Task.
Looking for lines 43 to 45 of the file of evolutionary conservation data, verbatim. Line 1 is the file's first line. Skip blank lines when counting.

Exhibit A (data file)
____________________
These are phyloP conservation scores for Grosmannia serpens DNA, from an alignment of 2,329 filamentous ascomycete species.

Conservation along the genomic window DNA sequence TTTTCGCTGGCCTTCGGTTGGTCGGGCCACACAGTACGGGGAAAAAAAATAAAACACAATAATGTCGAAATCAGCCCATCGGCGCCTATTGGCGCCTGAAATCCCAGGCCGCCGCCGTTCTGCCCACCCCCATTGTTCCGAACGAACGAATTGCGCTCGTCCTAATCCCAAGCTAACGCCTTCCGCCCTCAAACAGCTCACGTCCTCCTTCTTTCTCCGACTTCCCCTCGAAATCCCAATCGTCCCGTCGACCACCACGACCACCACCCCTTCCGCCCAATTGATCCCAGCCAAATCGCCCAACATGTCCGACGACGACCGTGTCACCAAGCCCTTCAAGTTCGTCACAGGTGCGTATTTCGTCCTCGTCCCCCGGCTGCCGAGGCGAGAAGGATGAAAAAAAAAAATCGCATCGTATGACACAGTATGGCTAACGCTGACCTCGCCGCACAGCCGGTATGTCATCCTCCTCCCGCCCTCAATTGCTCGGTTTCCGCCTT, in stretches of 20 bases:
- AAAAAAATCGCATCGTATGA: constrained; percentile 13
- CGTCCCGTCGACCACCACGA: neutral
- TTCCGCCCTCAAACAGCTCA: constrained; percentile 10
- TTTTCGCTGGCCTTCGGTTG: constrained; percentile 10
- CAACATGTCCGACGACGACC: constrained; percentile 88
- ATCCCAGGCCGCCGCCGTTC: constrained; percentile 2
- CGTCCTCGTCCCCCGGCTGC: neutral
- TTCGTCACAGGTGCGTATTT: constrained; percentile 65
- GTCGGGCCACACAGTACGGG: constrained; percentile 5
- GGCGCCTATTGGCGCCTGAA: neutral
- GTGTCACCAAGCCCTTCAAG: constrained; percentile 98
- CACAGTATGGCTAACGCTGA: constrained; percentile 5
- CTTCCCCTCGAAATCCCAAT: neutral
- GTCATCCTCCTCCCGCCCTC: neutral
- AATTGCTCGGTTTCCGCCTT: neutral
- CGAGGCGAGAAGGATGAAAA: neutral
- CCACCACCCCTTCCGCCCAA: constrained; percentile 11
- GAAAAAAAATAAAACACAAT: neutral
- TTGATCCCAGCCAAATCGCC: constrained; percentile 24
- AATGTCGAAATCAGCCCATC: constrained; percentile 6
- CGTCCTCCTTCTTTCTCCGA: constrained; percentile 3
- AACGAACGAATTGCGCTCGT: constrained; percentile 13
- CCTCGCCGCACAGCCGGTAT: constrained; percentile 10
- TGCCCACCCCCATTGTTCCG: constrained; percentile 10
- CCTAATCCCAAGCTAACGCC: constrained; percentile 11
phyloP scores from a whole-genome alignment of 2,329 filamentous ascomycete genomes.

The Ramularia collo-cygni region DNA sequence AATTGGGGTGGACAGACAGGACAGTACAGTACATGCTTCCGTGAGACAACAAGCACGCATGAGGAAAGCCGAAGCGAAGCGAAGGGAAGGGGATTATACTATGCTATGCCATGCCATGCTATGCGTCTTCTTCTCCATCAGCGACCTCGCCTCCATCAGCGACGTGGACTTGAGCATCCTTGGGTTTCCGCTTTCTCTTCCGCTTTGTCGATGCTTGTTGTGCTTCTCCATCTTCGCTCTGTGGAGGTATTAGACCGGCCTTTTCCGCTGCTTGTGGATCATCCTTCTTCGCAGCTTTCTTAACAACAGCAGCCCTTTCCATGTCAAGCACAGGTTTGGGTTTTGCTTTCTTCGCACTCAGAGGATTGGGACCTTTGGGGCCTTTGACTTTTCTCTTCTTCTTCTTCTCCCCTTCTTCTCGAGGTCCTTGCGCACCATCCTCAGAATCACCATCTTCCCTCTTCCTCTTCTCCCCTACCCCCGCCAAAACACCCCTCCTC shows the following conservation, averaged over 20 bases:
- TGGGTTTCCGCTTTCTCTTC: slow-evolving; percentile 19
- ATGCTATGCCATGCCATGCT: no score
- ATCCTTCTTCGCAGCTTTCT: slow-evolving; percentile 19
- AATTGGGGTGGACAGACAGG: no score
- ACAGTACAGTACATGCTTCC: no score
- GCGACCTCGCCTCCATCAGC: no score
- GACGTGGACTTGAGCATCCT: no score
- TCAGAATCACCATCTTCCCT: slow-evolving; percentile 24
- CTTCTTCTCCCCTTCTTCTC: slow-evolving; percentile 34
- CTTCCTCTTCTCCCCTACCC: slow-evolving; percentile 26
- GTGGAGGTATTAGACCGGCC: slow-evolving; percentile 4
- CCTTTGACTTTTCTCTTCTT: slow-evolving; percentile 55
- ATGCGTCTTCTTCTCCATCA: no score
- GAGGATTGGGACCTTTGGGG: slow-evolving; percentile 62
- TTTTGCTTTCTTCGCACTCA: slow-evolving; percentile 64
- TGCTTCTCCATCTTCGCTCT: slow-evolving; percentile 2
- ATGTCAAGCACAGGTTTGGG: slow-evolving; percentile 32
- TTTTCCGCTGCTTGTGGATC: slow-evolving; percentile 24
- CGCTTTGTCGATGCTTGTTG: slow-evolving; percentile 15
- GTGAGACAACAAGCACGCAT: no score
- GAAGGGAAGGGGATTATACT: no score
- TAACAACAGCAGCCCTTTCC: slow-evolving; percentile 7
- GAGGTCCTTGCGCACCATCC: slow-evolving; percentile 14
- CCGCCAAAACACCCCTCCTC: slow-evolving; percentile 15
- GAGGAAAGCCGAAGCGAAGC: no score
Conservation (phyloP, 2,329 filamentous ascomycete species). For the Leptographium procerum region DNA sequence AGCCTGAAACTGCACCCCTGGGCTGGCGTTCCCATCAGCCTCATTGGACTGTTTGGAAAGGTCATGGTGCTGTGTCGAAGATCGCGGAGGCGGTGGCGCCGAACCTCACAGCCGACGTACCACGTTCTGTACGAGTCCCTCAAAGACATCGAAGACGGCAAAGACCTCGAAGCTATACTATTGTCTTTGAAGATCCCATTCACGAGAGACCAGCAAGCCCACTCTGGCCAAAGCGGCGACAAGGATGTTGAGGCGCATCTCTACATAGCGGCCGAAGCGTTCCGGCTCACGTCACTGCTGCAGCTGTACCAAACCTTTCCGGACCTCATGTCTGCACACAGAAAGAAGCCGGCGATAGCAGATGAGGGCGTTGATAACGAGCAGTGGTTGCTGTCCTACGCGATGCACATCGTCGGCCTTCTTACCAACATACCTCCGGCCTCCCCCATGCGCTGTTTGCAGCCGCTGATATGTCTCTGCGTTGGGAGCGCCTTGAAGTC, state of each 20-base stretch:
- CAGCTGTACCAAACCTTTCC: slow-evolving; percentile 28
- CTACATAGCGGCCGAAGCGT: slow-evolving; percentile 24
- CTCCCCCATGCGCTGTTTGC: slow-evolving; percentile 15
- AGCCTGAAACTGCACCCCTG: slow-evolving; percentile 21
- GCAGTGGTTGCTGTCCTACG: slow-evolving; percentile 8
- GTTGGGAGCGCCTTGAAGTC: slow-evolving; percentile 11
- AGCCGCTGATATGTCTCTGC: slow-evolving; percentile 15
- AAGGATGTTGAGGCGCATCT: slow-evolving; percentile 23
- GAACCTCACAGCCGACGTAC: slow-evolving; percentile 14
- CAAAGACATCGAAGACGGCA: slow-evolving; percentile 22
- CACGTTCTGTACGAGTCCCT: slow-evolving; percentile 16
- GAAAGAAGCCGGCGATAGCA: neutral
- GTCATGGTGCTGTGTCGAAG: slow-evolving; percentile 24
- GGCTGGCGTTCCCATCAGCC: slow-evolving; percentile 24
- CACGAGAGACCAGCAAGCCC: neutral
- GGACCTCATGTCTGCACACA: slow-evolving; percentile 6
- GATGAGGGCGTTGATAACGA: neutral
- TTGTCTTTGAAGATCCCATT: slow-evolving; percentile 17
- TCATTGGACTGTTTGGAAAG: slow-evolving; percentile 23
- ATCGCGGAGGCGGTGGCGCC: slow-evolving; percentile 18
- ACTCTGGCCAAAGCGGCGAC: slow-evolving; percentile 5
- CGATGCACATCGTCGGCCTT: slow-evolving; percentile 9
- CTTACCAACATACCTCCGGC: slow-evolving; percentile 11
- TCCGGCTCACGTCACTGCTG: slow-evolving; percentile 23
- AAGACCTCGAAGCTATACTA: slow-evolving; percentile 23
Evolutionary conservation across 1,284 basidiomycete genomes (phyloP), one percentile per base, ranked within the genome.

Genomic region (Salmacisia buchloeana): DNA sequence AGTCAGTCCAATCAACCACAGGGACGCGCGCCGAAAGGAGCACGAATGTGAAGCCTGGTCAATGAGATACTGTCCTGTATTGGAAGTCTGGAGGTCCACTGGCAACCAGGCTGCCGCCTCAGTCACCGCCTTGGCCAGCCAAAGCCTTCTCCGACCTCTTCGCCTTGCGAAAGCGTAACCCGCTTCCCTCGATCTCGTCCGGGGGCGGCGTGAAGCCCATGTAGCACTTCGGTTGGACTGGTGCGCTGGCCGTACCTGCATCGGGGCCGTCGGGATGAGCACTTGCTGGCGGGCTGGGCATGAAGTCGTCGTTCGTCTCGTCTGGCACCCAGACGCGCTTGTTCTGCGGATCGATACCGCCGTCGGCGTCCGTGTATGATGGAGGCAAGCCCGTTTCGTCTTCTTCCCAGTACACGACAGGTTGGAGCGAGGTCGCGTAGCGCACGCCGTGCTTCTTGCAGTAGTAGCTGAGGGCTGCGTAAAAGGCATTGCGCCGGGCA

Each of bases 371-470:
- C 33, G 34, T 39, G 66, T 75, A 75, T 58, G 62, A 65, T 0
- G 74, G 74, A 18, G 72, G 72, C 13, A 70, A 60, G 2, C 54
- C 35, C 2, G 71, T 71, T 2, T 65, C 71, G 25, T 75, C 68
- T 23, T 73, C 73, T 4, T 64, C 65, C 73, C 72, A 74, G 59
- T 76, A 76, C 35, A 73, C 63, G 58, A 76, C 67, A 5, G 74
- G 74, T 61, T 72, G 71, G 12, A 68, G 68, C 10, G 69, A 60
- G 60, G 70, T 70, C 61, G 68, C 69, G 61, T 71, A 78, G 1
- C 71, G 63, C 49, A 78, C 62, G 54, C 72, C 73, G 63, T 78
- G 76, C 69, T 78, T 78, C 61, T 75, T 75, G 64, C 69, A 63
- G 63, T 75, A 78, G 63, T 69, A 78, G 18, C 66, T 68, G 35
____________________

- GAGGATTGGGACCTTTGGGG: slow-evolving; percentile 62
- TTTTGCTTTCTTCGCACTCA: slow-evolving; percentile 64
- TGCTTCTCCATCTTCGCTCT: slow-evolving; percentile 2